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New evidence for Upper Palaeolithic small domestic dogs in South-Western Europe

Abstract : Osteoarchaeology and genetics agree that the earliest dog domestications took place during the Upper Palaeolithic. However, they partially disagree about the process of domestication. The former indicated multiple origins, when some of the results of the latter suggested that dogs mainly came from a Chinese centre of domestication. In this study, we describe and discuss new evidence for Late Glacial small dogs in the South-West (Pont d'Ambon and Montespan) and North of France (Le Closeau). Special attention was paid to the possibility of miss-identification between small early dogs and dholes (Cuon alpinus), a middle-sized Canidae, the size of which can be similar to early small dogs. Detailed analyses of the archaeological contexts alongside that of taphonomy, morphoscopy, morphometry and pathology, identified 49 small canid remains from the three sites. They allowed us to exclude the presence of dholes and to conclude that they were all small Upper Paleolithic dogs. These, together with other more sparse discoveries, confirmed the presence of Western European Upper Paleolithic Small (WEUPS) dogs from, at least, the Middle Magdalenian to the end of the Epipaleolithic (i.e. 15,000-11,500 cal BP). As they are contemporaneous with the much larger Russian Upper Paleolithic dogs, they plea for several Euro-Asian origins for Late Palaeolithic dogs. (C) 2011 Elsevier Ltd. All rights reserved.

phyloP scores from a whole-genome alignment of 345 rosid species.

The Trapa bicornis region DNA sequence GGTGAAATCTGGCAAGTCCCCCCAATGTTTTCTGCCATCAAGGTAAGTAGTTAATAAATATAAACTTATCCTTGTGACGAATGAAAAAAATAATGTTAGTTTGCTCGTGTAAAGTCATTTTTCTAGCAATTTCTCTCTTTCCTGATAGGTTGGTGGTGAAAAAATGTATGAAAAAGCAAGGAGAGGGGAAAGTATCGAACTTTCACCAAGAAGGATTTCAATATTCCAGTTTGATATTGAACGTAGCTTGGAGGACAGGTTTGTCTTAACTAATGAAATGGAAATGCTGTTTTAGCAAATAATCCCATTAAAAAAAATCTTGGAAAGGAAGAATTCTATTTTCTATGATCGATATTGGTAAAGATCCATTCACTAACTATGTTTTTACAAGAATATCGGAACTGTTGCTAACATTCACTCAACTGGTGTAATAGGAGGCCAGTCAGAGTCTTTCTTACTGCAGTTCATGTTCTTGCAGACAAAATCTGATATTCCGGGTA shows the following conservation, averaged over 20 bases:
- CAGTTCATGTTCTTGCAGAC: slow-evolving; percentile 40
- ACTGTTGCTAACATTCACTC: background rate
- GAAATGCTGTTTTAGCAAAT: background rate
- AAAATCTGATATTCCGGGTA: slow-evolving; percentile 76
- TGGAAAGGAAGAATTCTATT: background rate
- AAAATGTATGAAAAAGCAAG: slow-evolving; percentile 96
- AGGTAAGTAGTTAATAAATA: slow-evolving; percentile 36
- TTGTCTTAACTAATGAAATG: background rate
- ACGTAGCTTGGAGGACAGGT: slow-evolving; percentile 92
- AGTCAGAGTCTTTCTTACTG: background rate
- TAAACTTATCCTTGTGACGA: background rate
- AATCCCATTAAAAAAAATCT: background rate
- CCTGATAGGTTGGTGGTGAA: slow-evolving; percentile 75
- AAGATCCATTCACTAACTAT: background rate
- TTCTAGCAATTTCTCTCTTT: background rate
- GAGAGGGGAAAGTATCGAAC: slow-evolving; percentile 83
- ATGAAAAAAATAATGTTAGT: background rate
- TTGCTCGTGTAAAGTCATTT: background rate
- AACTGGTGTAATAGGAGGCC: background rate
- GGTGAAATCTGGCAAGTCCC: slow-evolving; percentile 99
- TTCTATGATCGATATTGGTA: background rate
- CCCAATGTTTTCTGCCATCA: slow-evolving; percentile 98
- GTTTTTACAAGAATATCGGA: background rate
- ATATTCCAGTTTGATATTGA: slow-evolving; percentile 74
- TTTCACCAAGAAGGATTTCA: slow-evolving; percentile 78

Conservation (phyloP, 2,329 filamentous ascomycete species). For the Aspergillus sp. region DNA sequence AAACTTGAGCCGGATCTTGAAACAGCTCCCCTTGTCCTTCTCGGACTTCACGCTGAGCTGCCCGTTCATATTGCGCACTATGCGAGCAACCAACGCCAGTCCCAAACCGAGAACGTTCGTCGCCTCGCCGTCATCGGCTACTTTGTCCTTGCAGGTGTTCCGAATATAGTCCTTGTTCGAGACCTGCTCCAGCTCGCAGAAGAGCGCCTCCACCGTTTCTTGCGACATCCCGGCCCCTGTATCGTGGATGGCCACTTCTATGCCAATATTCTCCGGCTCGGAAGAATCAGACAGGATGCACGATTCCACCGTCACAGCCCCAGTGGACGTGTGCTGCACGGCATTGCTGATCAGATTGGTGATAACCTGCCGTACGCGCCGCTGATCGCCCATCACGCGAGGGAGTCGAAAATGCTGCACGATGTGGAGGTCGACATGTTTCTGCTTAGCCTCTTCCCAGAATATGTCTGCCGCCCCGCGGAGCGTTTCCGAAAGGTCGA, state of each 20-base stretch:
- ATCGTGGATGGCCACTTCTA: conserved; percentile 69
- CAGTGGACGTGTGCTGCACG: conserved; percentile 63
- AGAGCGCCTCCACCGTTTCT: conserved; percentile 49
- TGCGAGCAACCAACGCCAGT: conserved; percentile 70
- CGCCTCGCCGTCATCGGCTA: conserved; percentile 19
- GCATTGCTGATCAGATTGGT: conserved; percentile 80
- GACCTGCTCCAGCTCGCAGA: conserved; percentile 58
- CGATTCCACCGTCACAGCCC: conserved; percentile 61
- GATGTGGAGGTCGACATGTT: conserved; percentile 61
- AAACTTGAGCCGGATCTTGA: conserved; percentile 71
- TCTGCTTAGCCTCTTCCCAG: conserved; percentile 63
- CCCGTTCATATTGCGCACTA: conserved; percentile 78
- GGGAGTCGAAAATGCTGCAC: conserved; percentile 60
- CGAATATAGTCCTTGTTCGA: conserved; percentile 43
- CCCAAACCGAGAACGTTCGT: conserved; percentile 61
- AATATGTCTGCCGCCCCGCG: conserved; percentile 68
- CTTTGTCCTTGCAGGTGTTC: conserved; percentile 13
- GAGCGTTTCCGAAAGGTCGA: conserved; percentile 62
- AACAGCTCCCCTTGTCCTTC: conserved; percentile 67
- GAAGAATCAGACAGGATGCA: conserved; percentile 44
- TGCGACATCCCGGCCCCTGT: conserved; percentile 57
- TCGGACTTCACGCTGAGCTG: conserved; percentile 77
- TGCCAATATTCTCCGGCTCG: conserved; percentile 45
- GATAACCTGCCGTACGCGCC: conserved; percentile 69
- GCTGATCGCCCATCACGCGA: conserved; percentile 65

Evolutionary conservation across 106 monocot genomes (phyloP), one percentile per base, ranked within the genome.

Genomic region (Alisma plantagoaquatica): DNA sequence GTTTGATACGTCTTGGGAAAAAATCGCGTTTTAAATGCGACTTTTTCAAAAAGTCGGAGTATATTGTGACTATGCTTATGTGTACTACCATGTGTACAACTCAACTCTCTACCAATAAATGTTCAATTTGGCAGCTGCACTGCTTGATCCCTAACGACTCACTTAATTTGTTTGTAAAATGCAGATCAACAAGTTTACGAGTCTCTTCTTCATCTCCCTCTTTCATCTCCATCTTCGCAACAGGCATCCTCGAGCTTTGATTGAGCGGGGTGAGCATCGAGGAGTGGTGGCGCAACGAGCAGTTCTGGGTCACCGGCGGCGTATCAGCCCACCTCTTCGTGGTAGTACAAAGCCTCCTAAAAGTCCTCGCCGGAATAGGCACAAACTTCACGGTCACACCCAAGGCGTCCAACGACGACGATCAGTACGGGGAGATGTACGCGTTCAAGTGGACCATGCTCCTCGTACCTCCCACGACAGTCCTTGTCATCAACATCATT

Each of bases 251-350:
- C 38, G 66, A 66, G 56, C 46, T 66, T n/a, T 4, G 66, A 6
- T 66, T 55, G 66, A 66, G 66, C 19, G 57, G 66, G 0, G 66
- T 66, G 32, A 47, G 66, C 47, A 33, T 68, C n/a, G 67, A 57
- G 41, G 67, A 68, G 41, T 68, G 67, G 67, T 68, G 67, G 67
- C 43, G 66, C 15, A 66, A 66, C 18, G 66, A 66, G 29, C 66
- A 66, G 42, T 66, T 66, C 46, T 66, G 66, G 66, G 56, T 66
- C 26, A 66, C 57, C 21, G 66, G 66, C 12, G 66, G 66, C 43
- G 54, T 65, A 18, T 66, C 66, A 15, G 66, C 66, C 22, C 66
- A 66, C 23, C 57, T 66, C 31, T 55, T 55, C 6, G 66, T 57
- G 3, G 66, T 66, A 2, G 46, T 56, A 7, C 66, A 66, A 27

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Maud Pionnier, Céline Bémilli, Pierre Bodu, Guy Célérier, Jean-Georges Ferrié, et al.. New evidence for Upper Palaeolithic small domestic dogs in South-Western Europe. Journal of Archaeological Science, Elsevier, 2011, 38 (9), pp.2123 - 2140. ⟨10.1016/j.jas.2011.02.028⟩. ⟨hal-02645804⟩

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